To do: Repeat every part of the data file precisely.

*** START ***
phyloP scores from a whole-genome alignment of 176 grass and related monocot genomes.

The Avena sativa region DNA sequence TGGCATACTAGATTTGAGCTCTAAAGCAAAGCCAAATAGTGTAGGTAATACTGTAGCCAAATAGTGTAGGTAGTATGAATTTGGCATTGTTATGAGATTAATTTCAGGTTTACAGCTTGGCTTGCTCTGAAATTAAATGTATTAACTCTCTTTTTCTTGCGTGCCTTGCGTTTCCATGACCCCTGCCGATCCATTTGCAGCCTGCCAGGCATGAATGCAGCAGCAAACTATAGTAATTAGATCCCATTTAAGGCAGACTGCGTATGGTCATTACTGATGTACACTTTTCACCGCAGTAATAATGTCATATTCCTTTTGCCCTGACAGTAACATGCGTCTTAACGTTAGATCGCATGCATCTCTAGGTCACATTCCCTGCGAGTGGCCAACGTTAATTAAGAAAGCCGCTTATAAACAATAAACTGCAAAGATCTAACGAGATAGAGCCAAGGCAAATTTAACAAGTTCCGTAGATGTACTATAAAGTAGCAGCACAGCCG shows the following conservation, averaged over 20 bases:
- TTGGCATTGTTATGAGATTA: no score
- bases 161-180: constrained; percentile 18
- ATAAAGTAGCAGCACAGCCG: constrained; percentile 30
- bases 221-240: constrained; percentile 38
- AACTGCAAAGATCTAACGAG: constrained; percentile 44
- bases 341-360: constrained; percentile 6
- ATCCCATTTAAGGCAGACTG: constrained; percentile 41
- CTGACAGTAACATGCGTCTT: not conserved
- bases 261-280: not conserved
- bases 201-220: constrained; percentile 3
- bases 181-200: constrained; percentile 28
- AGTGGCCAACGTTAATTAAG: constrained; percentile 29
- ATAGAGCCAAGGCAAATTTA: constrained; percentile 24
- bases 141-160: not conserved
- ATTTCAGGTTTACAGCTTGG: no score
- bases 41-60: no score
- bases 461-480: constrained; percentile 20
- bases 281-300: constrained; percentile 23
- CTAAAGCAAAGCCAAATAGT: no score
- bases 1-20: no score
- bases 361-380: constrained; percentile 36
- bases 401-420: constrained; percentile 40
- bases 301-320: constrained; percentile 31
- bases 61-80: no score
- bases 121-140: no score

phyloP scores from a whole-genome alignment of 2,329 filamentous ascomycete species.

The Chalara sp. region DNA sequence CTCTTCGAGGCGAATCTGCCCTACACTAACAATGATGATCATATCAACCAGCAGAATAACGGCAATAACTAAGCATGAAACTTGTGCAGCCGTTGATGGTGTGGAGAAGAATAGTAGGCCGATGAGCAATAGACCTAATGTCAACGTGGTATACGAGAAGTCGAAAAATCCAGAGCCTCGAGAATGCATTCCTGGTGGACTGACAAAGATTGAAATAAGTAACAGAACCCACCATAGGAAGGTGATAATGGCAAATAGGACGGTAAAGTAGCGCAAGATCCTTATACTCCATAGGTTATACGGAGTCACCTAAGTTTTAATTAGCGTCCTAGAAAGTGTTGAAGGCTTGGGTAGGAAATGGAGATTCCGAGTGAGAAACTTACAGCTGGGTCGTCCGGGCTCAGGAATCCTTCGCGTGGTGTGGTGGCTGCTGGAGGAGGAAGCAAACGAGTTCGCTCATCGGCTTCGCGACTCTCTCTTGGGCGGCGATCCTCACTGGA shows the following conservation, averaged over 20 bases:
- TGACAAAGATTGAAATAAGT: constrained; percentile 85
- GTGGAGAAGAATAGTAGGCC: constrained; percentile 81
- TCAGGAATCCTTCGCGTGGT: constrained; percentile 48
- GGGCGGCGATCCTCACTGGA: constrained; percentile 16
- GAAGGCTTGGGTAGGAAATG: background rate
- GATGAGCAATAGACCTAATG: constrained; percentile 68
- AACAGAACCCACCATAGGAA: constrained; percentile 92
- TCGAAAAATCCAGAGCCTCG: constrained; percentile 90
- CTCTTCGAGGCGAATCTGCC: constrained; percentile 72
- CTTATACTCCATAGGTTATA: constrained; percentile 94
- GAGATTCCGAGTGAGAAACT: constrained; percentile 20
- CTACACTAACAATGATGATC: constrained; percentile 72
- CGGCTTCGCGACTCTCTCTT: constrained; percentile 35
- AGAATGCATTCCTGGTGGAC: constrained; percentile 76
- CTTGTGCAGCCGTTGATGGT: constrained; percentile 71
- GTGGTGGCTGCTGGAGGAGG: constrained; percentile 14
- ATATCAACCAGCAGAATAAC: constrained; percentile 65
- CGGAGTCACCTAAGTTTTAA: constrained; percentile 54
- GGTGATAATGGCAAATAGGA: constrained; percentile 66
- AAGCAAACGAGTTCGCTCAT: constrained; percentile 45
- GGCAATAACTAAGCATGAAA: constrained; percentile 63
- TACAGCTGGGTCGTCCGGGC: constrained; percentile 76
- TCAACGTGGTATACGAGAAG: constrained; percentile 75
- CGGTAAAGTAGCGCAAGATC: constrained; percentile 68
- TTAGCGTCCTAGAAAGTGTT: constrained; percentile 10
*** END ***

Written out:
phyloP scores from a whole-genome alignment of 176 grass and related monocot genomes.

The Avena sativa region DNA sequence TGGCATACTAGATTTGAGCTCTAAAGCAAAGCCAAATAGTGTAGGTAATACTGTAGCCAAATAGTGTAGGTAGTATGAATTTGGCATTGTTATGAGATTAATTTCAGGTTTACAGCTTGGCTTGCTCTGAAATTAAATGTATTAACTCTCTTTTTCTTGCGTGCCTTGCGTTTCCATGACCCCTGCCGATCCATTTGCAGCCTGCCAGGCATGAATGCAGCAGCAAACTATAGTAATTAGATCCCATTTAAGGCAGACTGCGTATGGTCATTACTGATGTACACTTTTCACCGCAGTAATAATGTCATATTCCTTTTGCCCTGACAGTAACATGCGTCTTAACGTTAGATCGCATGCATCTCTAGGTCACATTCCCTGCGAGTGGCCAACGTTAATTAAGAAAGCCGCTTATAAACAATAAACTGCAAAGATCTAACGAGATAGAGCCAAGGCAAATTTAACAAGTTCCGTAGATGTACTATAAAGTAGCAGCACAGCCG shows the following conservation, averaged over 20 bases:
- TTGGCATTGTTATGAGATTA: no score
- bases 161-180: constrained; percentile 18
- ATAAAGTAGCAGCACAGCCG: constrained; percentile 30
- bases 221-240: constrained; percentile 38
- AACTGCAAAGATCTAACGAG: constrained; percentile 44
- bases 341-360: constrained; percentile 6
- ATCCCATTTAAGGCAGACTG: constrained; percentile 41
- CTGACAGTAACATGCGTCTT: not conserved
- bases 261-280: not conserved
- bases 201-220: constrained; percentile 3
- bases 181-200: constrained; percentile 28
- AGTGGCCAACGTTAATTAAG: constrained; percentile 29
- ATAGAGCCAAGGCAAATTTA: constrained; percentile 24
- bases 141-160: not conserved
- ATTTCAGGTTTACAGCTTGG: no score
- bases 41-60: no score
- bases 461-480: constrained; percentile 20
- bases 281-300: constrained; percentile 23
- CTAAAGCAAAGCCAAATAGT: no score
- bases 1-20: no score
- bases 361-380: constrained; percentile 36
- bases 401-420: constrained; percentile 40
- bases 301-320: constrained; percentile 31
- bases 61-80: no score
- bases 121-140: no score

phyloP scores from a whole-genome alignment of 2,329 filamentous ascomycete species.

The Chalara sp. region DNA sequence CTCTTCGAGGCGAATCTGCCCTACACTAACAATGATGATCATATCAACCAGCAGAATAACGGCAATAACTAAGCATGAAACTTGTGCAGCCGTTGATGGTGTGGAGAAGAATAGTAGGCCGATGAGCAATAGACCTAATGTCAACGTGGTATACGAGAAGTCGAAAAATCCAGAGCCTCGAGAATGCATTCCTGGTGGACTGACAAAGATTGAAATAAGTAACAGAACCCACCATAGGAAGGTGATAATGGCAAATAGGACGGTAAAGTAGCGCAAGATCCTTATACTCCATAGGTTATACGGAGTCACCTAAGTTTTAATTAGCGTCCTAGAAAGTGTTGAAGGCTTGGGTAGGAAATGGAGATTCCGAGTGAGAAACTTACAGCTGGGTCGTCCGGGCTCAGGAATCCTTCGCGTGGTGTGGTGGCTGCTGGAGGAGGAAGCAAACGAGTTCGCTCATCGGCTTCGCGACTCTCTCTTGGGCGGCGATCCTCACTGGA shows the following conservation, averaged over 20 bases:
- TGACAAAGATTGAAATAAGT: constrained; percentile 85
- GTGGAGAAGAATAGTAGGCC: constrained; percentile 81
- TCAGGAATCCTTCGCGTGGT: constrained; percentile 48
- GGGCGGCGATCCTCACTGGA: constrained; percentile 16
- GAAGGCTTGGGTAGGAAATG: background rate
- GATGAGCAATAGACCTAATG: constrained; percentile 68
- AACAGAACCCACCATAGGAA: constrained; percentile 92
- TCGAAAAATCCAGAGCCTCG: constrained; percentile 90
- CTCTTCGAGGCGAATCTGCC: constrained; percentile 72
- CTTATACTCCATAGGTTATA: constrained; percentile 94
- GAGATTCCGAGTGAGAAACT: constrained; percentile 20
- CTACACTAACAATGATGATC: constrained; percentile 72
- CGGCTTCGCGACTCTCTCTT: constrained; percentile 35
- AGAATGCATTCCTGGTGGAC: constrained; percentile 76
- CTTGTGCAGCCGTTGATGGT: constrained; percentile 71
- GTGGTGGCTGCTGGAGGAGG: constrained; percentile 14
- ATATCAACCAGCAGAATAAC: constrained; percentile 65
- CGGAGTCACCTAAGTTTTAA: constrained; percentile 54
- GGTGATAATGGCAAATAGGA: constrained; percentile 66
- AAGCAAACGAGTTCGCTCAT: constrained; percentile 45
- GGCAATAACTAAGCATGAAA: constrained; percentile 63
- TACAGCTGGGTCGTCCGGGC: constrained; percentile 76
- TCAACGTGGTATACGAGAAG: constrained; percentile 75
- CGGTAAAGTAGCGCAAGATC: constrained; percentile 68
- TTAGCGTCCTAGAAAGTGTT: constrained; percentile 10